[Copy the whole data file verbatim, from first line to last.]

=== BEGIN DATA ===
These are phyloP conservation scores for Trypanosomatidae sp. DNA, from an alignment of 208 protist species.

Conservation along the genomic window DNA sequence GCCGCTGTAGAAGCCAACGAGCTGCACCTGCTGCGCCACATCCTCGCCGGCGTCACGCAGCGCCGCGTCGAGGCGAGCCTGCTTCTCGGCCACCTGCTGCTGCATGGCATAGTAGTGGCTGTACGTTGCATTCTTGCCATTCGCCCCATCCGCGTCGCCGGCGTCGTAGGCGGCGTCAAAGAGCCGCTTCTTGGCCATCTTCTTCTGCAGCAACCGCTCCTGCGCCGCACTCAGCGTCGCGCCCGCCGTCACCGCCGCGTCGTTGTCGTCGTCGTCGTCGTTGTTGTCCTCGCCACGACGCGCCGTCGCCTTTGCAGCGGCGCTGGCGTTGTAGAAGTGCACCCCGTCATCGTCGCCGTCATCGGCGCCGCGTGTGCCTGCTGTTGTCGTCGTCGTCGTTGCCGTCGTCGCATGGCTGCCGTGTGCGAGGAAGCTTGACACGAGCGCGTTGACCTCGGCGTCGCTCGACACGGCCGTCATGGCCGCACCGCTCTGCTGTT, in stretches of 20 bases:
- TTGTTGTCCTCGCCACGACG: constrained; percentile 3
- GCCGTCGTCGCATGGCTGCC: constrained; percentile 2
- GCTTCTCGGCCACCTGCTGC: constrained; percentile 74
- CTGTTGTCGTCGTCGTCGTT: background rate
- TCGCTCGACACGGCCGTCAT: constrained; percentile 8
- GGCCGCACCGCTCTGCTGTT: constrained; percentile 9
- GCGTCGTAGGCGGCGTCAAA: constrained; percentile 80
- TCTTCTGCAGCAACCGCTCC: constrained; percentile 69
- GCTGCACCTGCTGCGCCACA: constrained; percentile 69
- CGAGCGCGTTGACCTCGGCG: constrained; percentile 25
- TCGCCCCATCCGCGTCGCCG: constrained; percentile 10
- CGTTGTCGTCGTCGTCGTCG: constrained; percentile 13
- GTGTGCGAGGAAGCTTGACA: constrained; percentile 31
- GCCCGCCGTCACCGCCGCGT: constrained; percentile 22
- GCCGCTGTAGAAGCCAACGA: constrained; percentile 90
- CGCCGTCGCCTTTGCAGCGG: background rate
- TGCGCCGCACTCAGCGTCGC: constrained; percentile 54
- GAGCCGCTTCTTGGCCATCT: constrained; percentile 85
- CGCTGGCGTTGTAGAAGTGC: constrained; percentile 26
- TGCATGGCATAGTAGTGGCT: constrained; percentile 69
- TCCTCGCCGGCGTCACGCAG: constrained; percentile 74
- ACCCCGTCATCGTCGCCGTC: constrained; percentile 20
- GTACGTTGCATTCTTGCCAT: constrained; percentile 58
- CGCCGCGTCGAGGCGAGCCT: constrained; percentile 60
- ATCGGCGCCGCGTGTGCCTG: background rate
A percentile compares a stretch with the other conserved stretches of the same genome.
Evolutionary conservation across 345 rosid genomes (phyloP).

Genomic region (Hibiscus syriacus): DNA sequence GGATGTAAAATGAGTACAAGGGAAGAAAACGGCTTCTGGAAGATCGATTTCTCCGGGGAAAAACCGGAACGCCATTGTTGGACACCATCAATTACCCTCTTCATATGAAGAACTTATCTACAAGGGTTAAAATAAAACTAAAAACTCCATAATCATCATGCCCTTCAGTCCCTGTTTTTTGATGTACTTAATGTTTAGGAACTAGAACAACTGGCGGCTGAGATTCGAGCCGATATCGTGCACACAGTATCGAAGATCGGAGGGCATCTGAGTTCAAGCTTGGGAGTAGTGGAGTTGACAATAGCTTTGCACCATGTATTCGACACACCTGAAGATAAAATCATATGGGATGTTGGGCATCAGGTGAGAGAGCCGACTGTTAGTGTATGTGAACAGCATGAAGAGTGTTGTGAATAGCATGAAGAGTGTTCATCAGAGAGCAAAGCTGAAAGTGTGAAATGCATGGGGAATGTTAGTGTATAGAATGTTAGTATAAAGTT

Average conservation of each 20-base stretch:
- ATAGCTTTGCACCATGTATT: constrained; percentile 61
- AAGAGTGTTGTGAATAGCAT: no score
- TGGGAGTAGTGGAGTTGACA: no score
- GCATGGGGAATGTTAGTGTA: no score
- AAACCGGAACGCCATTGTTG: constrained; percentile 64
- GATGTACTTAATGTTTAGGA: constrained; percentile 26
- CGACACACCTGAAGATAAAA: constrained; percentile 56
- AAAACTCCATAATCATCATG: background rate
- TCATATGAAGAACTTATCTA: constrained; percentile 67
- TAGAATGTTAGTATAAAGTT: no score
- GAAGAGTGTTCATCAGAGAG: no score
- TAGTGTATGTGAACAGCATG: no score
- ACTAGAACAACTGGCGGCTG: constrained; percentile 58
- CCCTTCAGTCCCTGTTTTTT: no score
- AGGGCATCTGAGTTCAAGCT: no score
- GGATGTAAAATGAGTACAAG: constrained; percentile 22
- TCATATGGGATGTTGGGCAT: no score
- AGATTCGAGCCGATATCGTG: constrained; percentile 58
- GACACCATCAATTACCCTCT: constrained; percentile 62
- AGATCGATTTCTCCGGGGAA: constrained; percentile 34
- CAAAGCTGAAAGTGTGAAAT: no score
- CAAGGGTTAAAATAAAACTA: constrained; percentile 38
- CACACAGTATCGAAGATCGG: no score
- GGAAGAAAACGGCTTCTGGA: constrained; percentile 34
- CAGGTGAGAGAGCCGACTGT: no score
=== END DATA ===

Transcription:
These are phyloP conservation scores for Trypanosomatidae sp. DNA, from an alignment of 208 protist species.

Conservation along the genomic window DNA sequence GCCGCTGTAGAAGCCAACGAGCTGCACCTGCTGCGCCACATCCTCGCCGGCGTCACGCAGCGCCGCGTCGAGGCGAGCCTGCTTCTCGGCCACCTGCTGCTGCATGGCATAGTAGTGGCTGTACGTTGCATTCTTGCCATTCGCCCCATCCGCGTCGCCGGCGTCGTAGGCGGCGTCAAAGAGCCGCTTCTTGGCCATCTTCTTCTGCAGCAACCGCTCCTGCGCCGCACTCAGCGTCGCGCCCGCCGTCACCGCCGCGTCGTTGTCGTCGTCGTCGTCGTTGTTGTCCTCGCCACGACGCGCCGTCGCCTTTGCAGCGGCGCTGGCGTTGTAGAAGTGCACCCCGTCATCGTCGCCGTCATCGGCGCCGCGTGTGCCTGCTGTTGTCGTCGTCGTCGTTGCCGTCGTCGCATGGCTGCCGTGTGCGAGGAAGCTTGACACGAGCGCGTTGACCTCGGCGTCGCTCGACACGGCCGTCATGGCCGCACCGCTCTGCTGTT, in stretches of 20 bases:
- TTGTTGTCCTCGCCACGACG: constrained; percentile 3
- GCCGTCGTCGCATGGCTGCC: constrained; percentile 2
- GCTTCTCGGCCACCTGCTGC: constrained; percentile 74
- CTGTTGTCGTCGTCGTCGTT: background rate
- TCGCTCGACACGGCCGTCAT: constrained; percentile 8
- GGCCGCACCGCTCTGCTGTT: constrained; percentile 9
- GCGTCGTAGGCGGCGTCAAA: constrained; percentile 80
- TCTTCTGCAGCAACCGCTCC: constrained; percentile 69
- GCTGCACCTGCTGCGCCACA: constrained; percentile 69
- CGAGCGCGTTGACCTCGGCG: constrained; percentile 25
- TCGCCCCATCCGCGTCGCCG: constrained; percentile 10
- CGTTGTCGTCGTCGTCGTCG: constrained; percentile 13
- GTGTGCGAGGAAGCTTGACA: constrained; percentile 31
- GCCCGCCGTCACCGCCGCGT: constrained; percentile 22
- GCCGCTGTAGAAGCCAACGA: constrained; percentile 90
- CGCCGTCGCCTTTGCAGCGG: background rate
- TGCGCCGCACTCAGCGTCGC: constrained; percentile 54
- GAGCCGCTTCTTGGCCATCT: constrained; percentile 85
- CGCTGGCGTTGTAGAAGTGC: constrained; percentile 26
- TGCATGGCATAGTAGTGGCT: constrained; percentile 69
- TCCTCGCCGGCGTCACGCAG: constrained; percentile 74
- ACCCCGTCATCGTCGCCGTC: constrained; percentile 20
- GTACGTTGCATTCTTGCCAT: constrained; percentile 58
- CGCCGCGTCGAGGCGAGCCT: constrained; percentile 60
- ATCGGCGCCGCGTGTGCCTG: background rate
A percentile compares a stretch with the other conserved stretches of the same genome.
Evolutionary conservation across 345 rosid genomes (phyloP).

Genomic region (Hibiscus syriacus): DNA sequence GGATGTAAAATGAGTACAAGGGAAGAAAACGGCTTCTGGAAGATCGATTTCTCCGGGGAAAAACCGGAACGCCATTGTTGGACACCATCAATTACCCTCTTCATATGAAGAACTTATCTACAAGGGTTAAAATAAAACTAAAAACTCCATAATCATCATGCCCTTCAGTCCCTGTTTTTTGATGTACTTAATGTTTAGGAACTAGAACAACTGGCGGCTGAGATTCGAGCCGATATCGTGCACACAGTATCGAAGATCGGAGGGCATCTGAGTTCAAGCTTGGGAGTAGTGGAGTTGACAATAGCTTTGCACCATGTATTCGACACACCTGAAGATAAAATCATATGGGATGTTGGGCATCAGGTGAGAGAGCCGACTGTTAGTGTATGTGAACAGCATGAAGAGTGTTGTGAATAGCATGAAGAGTGTTCATCAGAGAGCAAAGCTGAAAGTGTGAAATGCATGGGGAATGTTAGTGTATAGAATGTTAGTATAAAGTT

Average conservation of each 20-base stretch:
- ATAGCTTTGCACCATGTATT: constrained; percentile 61
- AAGAGTGTTGTGAATAGCAT: no score
- TGGGAGTAGTGGAGTTGACA: no score
- GCATGGGGAATGTTAGTGTA: no score
- AAACCGGAACGCCATTGTTG: constrained; percentile 64
- GATGTACTTAATGTTTAGGA: constrained; percentile 26
- CGACACACCTGAAGATAAAA: constrained; percentile 56
- AAAACTCCATAATCATCATG: background rate
- TCATATGAAGAACTTATCTA: constrained; percentile 67
- TAGAATGTTAGTATAAAGTT: no score
- GAAGAGTGTTCATCAGAGAG: no score
- TAGTGTATGTGAACAGCATG: no score
- ACTAGAACAACTGGCGGCTG: constrained; percentile 58
- CCCTTCAGTCCCTGTTTTTT: no score
- AGGGCATCTGAGTTCAAGCT: no score
- GGATGTAAAATGAGTACAAG: constrained; percentile 22
- TCATATGGGATGTTGGGCAT: no score
- AGATTCGAGCCGATATCGTG: constrained; percentile 58
- GACACCATCAATTACCCTCT: constrained; percentile 62
- AGATCGATTTCTCCGGGGAA: constrained; percentile 34
- CAAAGCTGAAAGTGTGAAAT: no score
- CAAGGGTTAAAATAAAACTA: constrained; percentile 38
- CACACAGTATCGAAGATCGG: no score
- GGAAGAAAACGGCTTCTGGA: constrained; percentile 34
- CAGGTGAGAGAGCCGACTGT: no score